College is the natural transition from parent and teacher-driven coursework to independent, lifelong learning. Students with learning disabilities undergo the same life-changing experiences that other students have on campus: working through the transition from child to adult, from a dependent young person to an increasingly capable, independent young adult who contributes to their community. The focus on gaining independence, with on-campus supports in place, can translate to greater independence in one’s community and workplace.
While higher education institutions do not have the same systems to support students with learning, intellectual and developmental disabilities as K-12 education, that doesn’t mean a student can’t thrive with the right support. That’s why IHECP offers a number of services that can support their abilities and interests.
For more information on how college can impact a student with learning, intellectual and developmental disability's life, check out these statistics
- Research indicates substantial gains in employment outcomes and trends over the FY 2011 through 2017. These findings mark a significant departure from typically low employment outcomes for students with ID.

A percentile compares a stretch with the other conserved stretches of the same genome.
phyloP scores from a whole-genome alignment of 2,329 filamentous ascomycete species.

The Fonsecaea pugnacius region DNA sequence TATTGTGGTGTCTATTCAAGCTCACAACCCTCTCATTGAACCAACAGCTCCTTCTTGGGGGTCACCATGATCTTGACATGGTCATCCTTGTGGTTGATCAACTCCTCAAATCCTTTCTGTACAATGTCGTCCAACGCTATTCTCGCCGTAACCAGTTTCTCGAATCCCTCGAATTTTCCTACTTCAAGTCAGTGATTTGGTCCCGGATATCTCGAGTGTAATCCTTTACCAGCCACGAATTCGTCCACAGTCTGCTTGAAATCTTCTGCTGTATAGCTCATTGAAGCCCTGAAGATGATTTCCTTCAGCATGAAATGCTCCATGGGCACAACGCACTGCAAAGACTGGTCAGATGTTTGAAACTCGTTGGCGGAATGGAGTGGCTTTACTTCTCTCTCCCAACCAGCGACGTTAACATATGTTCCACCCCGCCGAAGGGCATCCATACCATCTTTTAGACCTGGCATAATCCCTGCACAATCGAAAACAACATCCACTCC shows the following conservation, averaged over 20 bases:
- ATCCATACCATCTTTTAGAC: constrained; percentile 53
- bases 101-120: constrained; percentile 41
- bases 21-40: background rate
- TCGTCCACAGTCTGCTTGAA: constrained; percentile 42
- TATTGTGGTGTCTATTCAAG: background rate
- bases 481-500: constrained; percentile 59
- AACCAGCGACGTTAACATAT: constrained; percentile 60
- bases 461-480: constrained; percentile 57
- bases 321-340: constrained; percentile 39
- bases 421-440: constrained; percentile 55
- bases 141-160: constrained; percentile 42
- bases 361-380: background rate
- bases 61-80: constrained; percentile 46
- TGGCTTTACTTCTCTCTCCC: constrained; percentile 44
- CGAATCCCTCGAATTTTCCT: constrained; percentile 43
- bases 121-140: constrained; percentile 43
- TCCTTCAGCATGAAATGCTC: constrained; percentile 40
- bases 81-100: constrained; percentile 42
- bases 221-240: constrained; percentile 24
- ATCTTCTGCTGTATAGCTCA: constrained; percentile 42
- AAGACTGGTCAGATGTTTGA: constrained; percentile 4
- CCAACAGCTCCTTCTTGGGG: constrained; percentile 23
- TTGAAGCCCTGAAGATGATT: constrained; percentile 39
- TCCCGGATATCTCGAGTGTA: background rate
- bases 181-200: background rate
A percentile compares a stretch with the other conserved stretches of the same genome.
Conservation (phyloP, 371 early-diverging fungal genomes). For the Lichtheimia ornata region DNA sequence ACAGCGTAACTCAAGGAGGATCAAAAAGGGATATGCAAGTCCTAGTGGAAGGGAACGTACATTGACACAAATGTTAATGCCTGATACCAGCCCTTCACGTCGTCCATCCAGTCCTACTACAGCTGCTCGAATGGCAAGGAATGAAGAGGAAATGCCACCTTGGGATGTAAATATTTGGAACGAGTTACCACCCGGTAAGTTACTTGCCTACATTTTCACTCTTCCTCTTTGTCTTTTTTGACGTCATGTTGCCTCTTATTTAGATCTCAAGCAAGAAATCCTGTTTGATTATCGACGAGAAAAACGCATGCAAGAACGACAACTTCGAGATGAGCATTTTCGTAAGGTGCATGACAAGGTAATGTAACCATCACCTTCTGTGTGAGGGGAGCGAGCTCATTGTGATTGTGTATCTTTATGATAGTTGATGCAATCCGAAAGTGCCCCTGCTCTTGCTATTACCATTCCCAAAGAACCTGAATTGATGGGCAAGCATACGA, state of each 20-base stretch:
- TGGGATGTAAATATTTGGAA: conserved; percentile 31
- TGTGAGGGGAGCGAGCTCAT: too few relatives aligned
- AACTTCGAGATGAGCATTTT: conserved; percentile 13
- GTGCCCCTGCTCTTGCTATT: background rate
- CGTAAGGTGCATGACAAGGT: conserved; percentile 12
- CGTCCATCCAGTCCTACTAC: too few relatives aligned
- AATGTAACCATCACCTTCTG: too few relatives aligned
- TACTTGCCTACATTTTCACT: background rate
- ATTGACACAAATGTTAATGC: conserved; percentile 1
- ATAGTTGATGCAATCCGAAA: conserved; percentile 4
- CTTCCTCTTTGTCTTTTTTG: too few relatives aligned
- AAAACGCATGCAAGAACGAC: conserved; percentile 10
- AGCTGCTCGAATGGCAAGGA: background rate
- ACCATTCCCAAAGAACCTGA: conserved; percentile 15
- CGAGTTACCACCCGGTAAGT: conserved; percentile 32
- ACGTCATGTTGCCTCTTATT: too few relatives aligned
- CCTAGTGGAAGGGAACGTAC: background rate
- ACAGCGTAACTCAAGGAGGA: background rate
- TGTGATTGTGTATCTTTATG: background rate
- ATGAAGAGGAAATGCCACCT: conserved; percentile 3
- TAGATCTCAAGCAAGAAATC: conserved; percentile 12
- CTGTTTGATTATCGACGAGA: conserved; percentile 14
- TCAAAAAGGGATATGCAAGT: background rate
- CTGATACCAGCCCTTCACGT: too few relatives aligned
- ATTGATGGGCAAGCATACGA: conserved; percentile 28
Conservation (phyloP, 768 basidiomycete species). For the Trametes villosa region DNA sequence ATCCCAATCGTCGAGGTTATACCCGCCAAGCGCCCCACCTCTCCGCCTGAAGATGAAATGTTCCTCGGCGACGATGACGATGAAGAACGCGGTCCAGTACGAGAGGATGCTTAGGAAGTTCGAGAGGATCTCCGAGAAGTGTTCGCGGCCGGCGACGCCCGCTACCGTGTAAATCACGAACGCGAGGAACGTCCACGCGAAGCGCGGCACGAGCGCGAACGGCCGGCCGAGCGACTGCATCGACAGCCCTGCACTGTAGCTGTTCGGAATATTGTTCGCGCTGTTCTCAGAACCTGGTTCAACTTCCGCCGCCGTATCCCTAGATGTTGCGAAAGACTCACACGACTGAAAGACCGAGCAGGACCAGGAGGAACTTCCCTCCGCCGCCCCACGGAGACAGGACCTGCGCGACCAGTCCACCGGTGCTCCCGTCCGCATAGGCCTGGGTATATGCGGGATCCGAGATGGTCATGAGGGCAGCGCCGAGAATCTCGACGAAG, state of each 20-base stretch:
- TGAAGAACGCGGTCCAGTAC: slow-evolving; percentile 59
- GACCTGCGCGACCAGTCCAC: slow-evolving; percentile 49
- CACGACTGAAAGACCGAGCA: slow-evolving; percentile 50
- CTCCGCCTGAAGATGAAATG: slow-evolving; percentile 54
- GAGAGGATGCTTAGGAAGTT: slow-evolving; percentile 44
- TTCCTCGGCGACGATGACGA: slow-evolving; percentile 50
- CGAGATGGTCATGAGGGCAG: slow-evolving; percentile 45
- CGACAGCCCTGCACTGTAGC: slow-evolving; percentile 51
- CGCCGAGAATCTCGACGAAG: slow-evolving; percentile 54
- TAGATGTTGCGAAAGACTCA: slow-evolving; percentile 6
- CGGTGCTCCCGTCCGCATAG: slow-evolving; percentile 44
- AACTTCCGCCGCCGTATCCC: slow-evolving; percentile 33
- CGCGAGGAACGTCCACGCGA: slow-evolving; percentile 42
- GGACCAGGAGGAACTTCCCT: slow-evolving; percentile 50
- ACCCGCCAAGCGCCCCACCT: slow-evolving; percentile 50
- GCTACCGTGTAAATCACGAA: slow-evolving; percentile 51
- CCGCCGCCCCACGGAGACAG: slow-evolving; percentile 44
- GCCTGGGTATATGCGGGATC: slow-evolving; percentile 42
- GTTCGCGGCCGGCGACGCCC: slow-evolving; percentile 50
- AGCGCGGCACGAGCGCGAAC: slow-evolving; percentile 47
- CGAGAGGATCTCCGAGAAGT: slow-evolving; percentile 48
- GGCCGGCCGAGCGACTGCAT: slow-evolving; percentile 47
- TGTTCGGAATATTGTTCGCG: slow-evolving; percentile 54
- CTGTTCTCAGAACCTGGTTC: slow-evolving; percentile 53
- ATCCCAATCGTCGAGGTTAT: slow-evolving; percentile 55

- In 2011, the employment rate for transition-age individuals (ages 16–21) was 18%, which was less than half the employment rate for people without disabilities. This gap became worse as people with ID aged, with only 32% of adults ages 20–30 having employment, compared to 74% of their peers without disabilities in the same age group.
In college, all students learn how to self-manage the struggles that arise; it’s a critical phase in their transition to adulthood. College is a time where society (and parents) expect students to fail before they thrive. And when they’re on campus, students’ worlds are opened up to new ideas, people, and experiences.
College is a place where students learn to be independent in a safer, more controlled environment. It allows students the time they need to learn those skills — and to build independence.
Students with IEPs or 504 plans in public schools, in many cases, have been directed and guided by parents and teachers. But then they leave high school — and the rules have changed. Self-direction and self-sufficiency are expected, but they haven’t had the experience to draw upon. It’s a cultural shift. Thankfully, college gives them the buffer time they need to adapt to that change. It also gives them the experiences and skills they need to self-advocate.
Attending college is not the act of earning credits; it’s the process of learning to be a successful student and becoming a successful adult. We want our students to take credit for their actions and experiences.
At IHECP, we share the idea of the 3 P’s with our students: Be Present. Be Positive. Be Prepared. With the 3 P’s in mind, college becomes about more than just showing up. It becomes a way for students to explore their own interests, experience new things, and step into their skills.